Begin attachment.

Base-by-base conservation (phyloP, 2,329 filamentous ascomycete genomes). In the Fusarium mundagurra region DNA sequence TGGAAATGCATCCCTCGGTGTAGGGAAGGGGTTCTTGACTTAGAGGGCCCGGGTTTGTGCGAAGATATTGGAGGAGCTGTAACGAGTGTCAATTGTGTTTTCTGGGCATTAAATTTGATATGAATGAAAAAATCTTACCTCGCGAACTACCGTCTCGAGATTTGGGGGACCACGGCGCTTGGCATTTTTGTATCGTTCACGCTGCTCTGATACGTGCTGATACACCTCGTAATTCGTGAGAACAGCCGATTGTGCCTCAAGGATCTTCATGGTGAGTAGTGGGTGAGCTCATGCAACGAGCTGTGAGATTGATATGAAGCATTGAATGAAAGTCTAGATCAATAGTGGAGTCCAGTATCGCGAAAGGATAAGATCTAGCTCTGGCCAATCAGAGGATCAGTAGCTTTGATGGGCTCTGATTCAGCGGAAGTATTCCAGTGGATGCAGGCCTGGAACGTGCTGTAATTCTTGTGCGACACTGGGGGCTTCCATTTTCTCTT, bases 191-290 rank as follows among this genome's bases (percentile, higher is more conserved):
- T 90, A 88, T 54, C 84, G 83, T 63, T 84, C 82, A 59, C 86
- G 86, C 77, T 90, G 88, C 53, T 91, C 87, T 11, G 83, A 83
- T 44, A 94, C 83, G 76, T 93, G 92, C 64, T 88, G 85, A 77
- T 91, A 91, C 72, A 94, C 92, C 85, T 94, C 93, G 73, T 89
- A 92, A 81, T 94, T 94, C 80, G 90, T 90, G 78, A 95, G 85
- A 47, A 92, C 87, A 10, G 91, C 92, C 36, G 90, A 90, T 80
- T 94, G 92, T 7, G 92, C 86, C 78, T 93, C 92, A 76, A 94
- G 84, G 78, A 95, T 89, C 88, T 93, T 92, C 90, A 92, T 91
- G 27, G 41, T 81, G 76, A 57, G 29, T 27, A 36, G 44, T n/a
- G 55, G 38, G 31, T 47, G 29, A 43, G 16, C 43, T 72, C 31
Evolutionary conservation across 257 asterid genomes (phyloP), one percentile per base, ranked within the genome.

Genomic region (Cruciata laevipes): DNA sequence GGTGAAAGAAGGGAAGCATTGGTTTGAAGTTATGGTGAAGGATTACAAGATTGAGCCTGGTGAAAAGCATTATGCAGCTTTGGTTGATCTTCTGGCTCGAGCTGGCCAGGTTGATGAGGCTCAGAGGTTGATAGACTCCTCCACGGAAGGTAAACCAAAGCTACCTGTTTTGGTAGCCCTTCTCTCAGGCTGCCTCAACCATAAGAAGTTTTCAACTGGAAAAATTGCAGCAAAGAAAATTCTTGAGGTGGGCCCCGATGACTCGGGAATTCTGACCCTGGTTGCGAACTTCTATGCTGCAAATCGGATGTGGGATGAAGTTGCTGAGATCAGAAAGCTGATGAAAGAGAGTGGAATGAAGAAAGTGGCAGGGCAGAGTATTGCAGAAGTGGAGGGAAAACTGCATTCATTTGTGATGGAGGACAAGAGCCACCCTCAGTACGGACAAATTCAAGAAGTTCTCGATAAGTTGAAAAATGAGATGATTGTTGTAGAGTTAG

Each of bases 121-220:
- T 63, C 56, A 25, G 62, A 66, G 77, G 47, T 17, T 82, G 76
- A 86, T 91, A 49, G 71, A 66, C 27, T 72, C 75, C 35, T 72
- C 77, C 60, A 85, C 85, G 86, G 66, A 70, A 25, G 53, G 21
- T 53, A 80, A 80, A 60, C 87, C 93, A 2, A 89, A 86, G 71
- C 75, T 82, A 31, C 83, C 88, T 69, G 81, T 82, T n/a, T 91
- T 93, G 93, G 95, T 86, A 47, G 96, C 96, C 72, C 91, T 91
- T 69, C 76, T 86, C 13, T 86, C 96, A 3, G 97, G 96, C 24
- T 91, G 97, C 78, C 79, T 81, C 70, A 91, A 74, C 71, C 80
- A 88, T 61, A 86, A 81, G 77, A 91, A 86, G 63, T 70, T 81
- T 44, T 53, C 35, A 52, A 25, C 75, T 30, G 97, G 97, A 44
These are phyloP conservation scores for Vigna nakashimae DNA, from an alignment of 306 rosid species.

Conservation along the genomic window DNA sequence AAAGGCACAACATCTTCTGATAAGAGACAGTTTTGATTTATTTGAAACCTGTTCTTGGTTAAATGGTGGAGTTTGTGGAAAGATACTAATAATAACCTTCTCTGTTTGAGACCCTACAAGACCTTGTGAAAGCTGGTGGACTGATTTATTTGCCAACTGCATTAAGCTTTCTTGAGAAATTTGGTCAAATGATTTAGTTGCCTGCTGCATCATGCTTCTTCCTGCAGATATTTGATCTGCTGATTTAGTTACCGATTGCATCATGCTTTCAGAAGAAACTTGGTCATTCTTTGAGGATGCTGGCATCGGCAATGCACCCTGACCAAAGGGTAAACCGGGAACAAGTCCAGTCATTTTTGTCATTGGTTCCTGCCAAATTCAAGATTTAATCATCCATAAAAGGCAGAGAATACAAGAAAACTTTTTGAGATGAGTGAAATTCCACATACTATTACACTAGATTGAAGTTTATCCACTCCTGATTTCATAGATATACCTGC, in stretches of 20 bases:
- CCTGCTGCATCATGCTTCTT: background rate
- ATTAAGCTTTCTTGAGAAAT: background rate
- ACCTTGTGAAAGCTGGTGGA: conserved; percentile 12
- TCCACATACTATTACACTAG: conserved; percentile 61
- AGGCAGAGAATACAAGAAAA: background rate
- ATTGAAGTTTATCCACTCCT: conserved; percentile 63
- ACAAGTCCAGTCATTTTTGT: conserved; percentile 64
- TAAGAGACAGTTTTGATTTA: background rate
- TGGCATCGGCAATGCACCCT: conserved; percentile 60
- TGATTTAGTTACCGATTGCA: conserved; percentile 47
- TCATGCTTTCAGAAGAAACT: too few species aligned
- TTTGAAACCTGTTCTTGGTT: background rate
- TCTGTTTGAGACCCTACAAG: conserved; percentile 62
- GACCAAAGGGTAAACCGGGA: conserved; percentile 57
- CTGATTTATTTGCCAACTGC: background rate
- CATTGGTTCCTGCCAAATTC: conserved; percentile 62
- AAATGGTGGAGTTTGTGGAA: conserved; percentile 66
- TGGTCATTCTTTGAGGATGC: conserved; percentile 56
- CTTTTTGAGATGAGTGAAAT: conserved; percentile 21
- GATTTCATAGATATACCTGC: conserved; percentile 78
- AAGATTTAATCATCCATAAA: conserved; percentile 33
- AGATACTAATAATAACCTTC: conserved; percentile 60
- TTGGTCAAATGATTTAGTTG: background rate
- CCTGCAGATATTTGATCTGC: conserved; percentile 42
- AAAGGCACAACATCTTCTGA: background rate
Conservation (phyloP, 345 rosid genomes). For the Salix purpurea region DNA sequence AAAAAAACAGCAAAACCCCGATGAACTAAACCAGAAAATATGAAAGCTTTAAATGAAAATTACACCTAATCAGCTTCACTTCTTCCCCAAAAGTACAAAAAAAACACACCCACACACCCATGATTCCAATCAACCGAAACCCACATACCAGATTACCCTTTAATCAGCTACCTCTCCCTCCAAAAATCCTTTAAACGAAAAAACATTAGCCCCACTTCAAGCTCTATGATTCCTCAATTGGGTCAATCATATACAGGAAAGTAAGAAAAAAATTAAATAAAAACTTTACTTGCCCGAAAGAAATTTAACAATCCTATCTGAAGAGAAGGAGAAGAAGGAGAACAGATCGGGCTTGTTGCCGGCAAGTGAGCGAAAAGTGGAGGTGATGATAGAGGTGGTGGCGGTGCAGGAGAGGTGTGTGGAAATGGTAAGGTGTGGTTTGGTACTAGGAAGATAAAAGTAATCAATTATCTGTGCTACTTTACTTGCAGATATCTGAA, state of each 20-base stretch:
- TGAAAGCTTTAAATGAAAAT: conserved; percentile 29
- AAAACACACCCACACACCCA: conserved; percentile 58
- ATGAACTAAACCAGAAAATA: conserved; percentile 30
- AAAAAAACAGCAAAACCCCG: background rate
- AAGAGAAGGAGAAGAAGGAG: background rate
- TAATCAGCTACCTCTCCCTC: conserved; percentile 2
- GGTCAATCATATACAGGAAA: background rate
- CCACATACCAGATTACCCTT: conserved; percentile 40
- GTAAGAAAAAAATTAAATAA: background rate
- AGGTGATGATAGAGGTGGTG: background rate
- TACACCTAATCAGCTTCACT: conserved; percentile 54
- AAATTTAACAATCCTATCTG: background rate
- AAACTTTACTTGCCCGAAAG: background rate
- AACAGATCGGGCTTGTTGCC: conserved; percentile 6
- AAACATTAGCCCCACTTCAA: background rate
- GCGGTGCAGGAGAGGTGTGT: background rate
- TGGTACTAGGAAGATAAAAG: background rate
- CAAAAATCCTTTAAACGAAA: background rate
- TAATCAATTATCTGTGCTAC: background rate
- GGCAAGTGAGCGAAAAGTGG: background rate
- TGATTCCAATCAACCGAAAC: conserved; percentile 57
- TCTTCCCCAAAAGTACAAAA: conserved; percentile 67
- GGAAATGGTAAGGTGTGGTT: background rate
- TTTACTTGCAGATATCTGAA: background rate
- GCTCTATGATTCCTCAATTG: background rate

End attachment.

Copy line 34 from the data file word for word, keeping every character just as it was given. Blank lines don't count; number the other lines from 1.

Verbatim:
- TAAGAGACAGTTTTGATTTA: background rate